Every county court house had its problems storing old documents and the records which were written into large, heavy books. The India Ink has pretty much survived up until this time, however, it was affected by cold and damp storage areas. Original documents were kept inside filing cabinets, but over the years, got rendered into other storage areas. Suffice it to say, the genealogist should not expect to locate an an actual original document and instead, must rely upon the clerk’s entries into the record books. What the clerk did is copy verbatim the document. For the most part, this rendered an accurate account. However, you will find errors. Misspellings of names and omissions. If you suspect there may be a child missing, the next task is to confirm it using the census records.
Before 1850, one should count the number of females and the number of males, as well as the age-range. People did lose children to diseases, etc. Another research effort would be militia Records, pensions of the civil war and American Revolution, and deeds. Note: — Oftentimes, the testator gave land to his children before he died. Such property would normally appear in a certain line of inheritance. The oldest child usually received the homeplace, and smaller increments of land were passed down to the younger children. Another source of research is the Wills and Inventories of Estates. If the ancestor died intestate, there would still be an accounting of his possessions in the inventories. Sales of the estate were usually purchased by family members. Thus, it become important to identify each person in documents or transactions.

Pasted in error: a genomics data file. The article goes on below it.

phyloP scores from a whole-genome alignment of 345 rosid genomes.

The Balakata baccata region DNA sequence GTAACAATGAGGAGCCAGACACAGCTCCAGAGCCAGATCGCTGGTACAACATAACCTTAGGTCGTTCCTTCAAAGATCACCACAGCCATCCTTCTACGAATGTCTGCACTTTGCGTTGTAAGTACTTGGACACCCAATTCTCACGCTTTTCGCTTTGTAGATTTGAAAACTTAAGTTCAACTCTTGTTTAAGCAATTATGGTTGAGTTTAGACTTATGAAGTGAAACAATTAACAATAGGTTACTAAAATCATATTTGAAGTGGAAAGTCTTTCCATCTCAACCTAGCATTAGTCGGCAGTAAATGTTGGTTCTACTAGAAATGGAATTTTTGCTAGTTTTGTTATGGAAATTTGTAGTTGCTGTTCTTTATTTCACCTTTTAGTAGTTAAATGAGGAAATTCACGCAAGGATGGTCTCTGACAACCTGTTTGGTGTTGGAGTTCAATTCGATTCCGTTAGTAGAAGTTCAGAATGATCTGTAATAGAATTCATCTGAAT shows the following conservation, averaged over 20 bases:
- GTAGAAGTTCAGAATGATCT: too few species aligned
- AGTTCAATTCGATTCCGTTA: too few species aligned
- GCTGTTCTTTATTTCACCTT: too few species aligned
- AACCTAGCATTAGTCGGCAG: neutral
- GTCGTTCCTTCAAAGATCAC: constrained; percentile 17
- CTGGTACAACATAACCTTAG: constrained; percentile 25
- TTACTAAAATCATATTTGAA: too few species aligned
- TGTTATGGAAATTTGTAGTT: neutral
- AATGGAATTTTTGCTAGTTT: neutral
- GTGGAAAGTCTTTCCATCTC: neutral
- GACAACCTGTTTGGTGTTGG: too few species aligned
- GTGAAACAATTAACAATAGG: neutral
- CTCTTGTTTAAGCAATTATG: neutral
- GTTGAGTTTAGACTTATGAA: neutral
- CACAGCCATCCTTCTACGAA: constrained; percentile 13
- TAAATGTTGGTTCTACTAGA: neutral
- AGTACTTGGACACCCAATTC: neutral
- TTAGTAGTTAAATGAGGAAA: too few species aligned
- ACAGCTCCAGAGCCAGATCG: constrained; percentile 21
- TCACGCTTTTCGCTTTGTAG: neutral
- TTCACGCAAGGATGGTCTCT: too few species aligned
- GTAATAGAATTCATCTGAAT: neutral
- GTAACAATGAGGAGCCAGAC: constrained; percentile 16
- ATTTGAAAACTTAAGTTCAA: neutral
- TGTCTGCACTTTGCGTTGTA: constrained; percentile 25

Images of Lewis County, Tennessee Records-
Inventories of Estates 1846–1874
Settlements and Guardianships 1875–1926